In 1921 the Mongolian People’s Revolutionary Party (MPRP) came to power and soon aligned the country with the USSR. Until this democracy campaign in 1989, the MPRP ruled Mongolia through a constitutionally-sanctioned single-party government. By the mid-1980’s, pro-reform sentiments and movements were spreading in Eastern Europe, especially at the universities. However, Mongolians remained isolated from all of this except for the few students who could afford to study abroad in Eastern Europe.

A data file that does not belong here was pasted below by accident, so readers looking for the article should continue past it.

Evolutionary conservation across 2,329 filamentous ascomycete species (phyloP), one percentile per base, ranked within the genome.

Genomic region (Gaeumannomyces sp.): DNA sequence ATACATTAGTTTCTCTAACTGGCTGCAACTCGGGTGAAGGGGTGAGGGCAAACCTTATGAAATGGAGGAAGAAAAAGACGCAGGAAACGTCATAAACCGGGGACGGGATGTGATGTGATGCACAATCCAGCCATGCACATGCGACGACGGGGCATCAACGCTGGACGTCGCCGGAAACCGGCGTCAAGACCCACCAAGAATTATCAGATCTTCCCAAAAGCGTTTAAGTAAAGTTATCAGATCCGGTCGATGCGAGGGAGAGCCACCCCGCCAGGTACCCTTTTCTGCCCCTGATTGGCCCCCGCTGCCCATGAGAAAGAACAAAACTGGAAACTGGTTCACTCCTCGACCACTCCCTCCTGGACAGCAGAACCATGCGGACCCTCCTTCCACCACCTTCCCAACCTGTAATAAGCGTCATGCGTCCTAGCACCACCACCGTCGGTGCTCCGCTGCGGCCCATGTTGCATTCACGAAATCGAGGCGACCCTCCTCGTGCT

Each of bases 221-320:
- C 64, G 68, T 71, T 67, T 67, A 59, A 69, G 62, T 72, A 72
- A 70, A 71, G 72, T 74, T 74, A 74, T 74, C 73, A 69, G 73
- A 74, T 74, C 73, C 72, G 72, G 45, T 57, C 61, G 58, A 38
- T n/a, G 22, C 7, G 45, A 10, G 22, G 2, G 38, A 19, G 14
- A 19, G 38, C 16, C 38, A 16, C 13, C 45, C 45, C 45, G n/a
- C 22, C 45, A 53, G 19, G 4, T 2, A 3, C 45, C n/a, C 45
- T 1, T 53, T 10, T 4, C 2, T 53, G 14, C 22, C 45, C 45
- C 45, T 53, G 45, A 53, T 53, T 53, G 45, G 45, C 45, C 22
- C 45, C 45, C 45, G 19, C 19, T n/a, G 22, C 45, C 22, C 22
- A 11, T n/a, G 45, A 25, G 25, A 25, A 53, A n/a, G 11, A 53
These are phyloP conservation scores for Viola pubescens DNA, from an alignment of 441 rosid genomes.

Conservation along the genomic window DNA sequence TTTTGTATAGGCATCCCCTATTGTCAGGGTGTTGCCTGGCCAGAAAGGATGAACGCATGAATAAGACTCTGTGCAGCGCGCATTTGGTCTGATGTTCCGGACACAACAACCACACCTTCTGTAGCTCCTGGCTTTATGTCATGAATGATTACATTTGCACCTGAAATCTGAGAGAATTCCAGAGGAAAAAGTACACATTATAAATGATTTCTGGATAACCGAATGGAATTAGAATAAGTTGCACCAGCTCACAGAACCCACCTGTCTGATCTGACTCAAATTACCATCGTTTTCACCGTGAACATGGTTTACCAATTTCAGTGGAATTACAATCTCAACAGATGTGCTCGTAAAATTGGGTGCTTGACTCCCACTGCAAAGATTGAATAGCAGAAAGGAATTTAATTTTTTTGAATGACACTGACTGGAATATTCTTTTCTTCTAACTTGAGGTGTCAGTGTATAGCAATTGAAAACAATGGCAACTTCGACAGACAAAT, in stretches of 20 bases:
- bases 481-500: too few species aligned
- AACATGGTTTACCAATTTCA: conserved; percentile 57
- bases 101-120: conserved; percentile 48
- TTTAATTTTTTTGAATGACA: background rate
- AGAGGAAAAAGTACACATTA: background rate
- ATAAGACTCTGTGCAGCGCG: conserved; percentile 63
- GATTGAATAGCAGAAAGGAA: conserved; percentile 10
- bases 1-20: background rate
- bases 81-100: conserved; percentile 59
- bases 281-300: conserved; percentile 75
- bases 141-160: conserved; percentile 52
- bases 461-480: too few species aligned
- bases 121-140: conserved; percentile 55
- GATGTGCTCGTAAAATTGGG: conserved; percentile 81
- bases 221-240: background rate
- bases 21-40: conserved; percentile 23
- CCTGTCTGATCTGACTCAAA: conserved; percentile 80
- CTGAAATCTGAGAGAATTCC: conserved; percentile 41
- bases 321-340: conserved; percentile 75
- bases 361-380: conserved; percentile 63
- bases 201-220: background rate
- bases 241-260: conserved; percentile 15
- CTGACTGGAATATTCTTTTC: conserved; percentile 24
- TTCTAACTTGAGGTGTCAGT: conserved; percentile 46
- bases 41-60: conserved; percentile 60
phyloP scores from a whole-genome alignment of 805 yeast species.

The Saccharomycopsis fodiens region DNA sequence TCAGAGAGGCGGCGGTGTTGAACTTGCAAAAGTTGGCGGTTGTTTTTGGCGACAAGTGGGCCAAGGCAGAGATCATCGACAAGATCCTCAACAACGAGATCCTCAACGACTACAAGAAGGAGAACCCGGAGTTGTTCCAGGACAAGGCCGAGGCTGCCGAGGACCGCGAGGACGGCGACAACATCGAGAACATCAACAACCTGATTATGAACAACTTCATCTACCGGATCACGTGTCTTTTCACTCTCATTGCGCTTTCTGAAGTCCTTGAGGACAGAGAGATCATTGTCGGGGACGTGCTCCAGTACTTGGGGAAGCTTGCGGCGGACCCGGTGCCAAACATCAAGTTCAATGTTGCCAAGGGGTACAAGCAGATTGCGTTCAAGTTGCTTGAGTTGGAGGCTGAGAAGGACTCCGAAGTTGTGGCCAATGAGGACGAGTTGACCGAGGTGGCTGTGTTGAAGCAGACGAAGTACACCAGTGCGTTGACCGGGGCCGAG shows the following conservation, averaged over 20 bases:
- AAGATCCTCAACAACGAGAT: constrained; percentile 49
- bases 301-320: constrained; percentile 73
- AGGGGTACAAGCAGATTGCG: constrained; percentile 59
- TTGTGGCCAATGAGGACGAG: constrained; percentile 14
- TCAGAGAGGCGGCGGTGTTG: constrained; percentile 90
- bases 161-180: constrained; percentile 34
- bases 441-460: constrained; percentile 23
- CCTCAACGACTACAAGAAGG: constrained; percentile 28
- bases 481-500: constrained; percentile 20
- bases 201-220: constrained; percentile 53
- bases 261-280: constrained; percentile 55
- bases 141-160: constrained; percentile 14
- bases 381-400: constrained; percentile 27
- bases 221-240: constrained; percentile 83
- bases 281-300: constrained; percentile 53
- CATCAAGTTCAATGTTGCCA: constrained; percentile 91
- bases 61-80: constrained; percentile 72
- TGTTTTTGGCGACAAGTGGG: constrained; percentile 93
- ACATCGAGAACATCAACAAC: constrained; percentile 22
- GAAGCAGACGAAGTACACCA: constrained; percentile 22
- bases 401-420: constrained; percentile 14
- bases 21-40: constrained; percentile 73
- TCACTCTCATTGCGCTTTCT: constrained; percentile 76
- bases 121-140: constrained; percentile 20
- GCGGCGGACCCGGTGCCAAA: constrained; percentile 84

By 1989, Bulgaria’s Communist Party Leader Todor Zhivkov had ruled the country for 35 years through a constitutionally sanctioned single-party government. Zhivkov and the communist Politburo had always quickly repressed any opposition and independent unions or organizations were illegal in the country. In the late 1980s Zhivkov and his regime had also begun an assimilation program for Muslims and ethnic Turks, which had forced nearly 300,000 Turks to leave Bulgaria in 1989 to avoid persecution. At the same time, however, reforms were sweeping through Eastern Europe as prot